A sparrow visits a bird feeder at the W.W. Knight Nature Preserve in Perrysburg Township. Feeders are important for birds during the harsh Ohio winters.
The Blade/Lori King
There was a moderate sense of alarm evident in the voices of several recent callers. They were used to looking out the window in late November and early December and seeing a tussle going on around the backyard bird feeder as a variety of species jockeyed for position.
But this first chapter of winter brought just a few birds to some feeders, and others were simply vacant. Steve Shawaker filled his backyard bird buffet in Sylvania with sunflower seeds, but expressed some concern recently that he had not yet seen a customer. Then on Friday, Shawaker reported that a few cardinals, blue jays and wood peckers had started showing up.
The jury is still out on whether or not there is an issue of importance here, or whether this is simply another anomaly of nature. Just as soon as we think we have things all figured out, we tend to get a curveball that leaves us baffled, but usually it is a momentary condition.
When in doubt, ask an expert, and we have one right here in the area in Kenn Kaufman, who is widely recognized as one of the most respected gurus on bird identification and distribution. The American Birding Association presented him with a lifetime achievement award — twice — so he knows his birds.
Kaufman said recently that there is no hard data available just yet to document any kind of significant dip in the inventory of birds in the region, but from his observations he believes that land bird numbers have been down in Ottawa and Lucas counties. A strong movement of migrating birds was observed here earlier in the fall, Kaufman said, and once that group passed through, the remaining numbers of resident and wintering birds did seem low.
Kaufman said a couple different scenarios could be in play, and one of these might be influencing the anecdotal observations of many backyard birders.
Citing the work of Ontario ornithologist Ron Pittaway, Kaufman said the robust crop of seeds and berries produced by the lush growth in the boreal forest of eastern Canada will limit the southward flights of certain species. This mostly impacts the “winter finches” — crossbills, redpolls, and siskins — which are not commonly crowded around backyard feeders.
But based on this abundance of food in the forests, Kaufman pointed out that some backyard regulars such as Blue Jays and American Goldfinches might not be as common here as in past winters. Pittaway said that since the acorn, beechnut, hazelnut, and many soft mast crops are prolific across central Ontario, many northern birds will not migrate south this fall.
The other major factor that could be impacting the current volume of activity at the backyard feeder is the quirky weather of 2013. Kaufman said due to the cool, rainy weather in the early part of the season, which he said also made it a poor year for butterflies, many local nesting birds might have experienced poor breeding success.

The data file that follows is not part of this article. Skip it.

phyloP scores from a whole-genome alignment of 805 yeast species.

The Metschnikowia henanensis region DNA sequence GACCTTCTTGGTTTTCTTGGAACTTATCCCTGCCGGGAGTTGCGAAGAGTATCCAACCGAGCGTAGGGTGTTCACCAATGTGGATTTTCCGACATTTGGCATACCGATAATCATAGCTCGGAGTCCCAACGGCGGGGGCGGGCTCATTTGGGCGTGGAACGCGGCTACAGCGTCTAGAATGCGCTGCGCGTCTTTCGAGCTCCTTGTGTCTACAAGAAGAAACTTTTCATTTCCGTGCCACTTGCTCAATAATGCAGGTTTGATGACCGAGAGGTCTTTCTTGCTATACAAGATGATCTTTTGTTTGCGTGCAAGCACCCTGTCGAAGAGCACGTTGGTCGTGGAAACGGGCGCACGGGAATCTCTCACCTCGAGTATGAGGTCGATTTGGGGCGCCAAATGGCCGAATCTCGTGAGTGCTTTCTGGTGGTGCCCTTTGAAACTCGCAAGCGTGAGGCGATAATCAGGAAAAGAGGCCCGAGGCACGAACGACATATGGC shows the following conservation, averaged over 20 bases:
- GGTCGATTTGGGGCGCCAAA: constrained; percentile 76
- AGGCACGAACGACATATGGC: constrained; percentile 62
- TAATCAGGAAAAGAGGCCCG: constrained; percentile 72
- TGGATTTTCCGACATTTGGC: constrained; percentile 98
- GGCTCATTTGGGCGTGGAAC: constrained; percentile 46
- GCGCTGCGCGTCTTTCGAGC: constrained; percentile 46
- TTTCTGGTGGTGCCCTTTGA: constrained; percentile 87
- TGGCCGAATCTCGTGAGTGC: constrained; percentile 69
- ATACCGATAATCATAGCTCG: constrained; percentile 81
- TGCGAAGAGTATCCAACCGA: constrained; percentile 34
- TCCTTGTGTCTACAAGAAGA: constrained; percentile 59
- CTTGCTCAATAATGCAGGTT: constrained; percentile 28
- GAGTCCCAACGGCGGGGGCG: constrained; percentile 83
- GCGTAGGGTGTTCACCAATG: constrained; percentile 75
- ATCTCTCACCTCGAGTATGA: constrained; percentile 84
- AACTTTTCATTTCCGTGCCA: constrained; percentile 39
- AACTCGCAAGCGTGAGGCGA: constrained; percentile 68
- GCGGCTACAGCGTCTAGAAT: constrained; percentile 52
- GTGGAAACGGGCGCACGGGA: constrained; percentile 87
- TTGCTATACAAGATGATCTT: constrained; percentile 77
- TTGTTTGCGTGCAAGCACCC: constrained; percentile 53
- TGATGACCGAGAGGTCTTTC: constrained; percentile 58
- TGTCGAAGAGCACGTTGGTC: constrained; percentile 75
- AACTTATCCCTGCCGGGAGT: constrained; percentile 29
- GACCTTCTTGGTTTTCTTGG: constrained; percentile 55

“That could be part of the reason why there don't seem to be a lot of Northern Cardinals, House Finches, and other garden birds around now, compared to the average November,” Kaufman said.
The experts suggest we take a deep breath and wait for some numbers to crunch. The Christmas Bird Count should provide a reasonable measuring stick.
“Looking at the numbers of each species reported, relative to the number of hours in the field, that gives us a rough index for comparison from year to year,” Kaufman said. “I'll be very interested to see if the counts suggest reduced numbers of some of these species.”
Until then, keep the feeders clean and full. This is a period of transition, when many species could still be utilizing natural food sources, but all it takes is an ice storm, a hard freeze, or a spell of heavy weather to possibly send them flocking to your feeder.
Maintaining backyard bird feeders is a way to provide our feathered wildlife with a little extra nutrition, and the show they put on is free. Many stores now sell feeders, as well as seed mixes that attract the birds we see most frequently in this region.
Despite the puzzling lack of birds that some backyard feeders have experienced, be confident that if you put out the feeders and pack them with treats, the birds will come. And it does not have to be expensive or exotic fare.
The Audubon organization says more than 100 North American bird species will use seed, suet, fruit, and nectar supplied by backyard feeders to supplement their natural diets. Audubon recommends using a variety of seeds and other foods, which can include pieces of apple and orange, chopped nuts, lard, bacon grease, bread and peanut butter.
The ideal backyard bird feeder will have water for drinking located nearby, and the feeder will be positioned in a place where predators will not be able to ambush feeding birds. Many backyard birders also use metal guards to keep marauding squirrels from chasing off the birds and raiding the feeder, while some use whole ears of corn placed some distance away to feed the squirrels and keep them away from the birds.
Contact Blade outdoors editor Matt Markey at: firstname.lastname@example.org or 419-724-6068.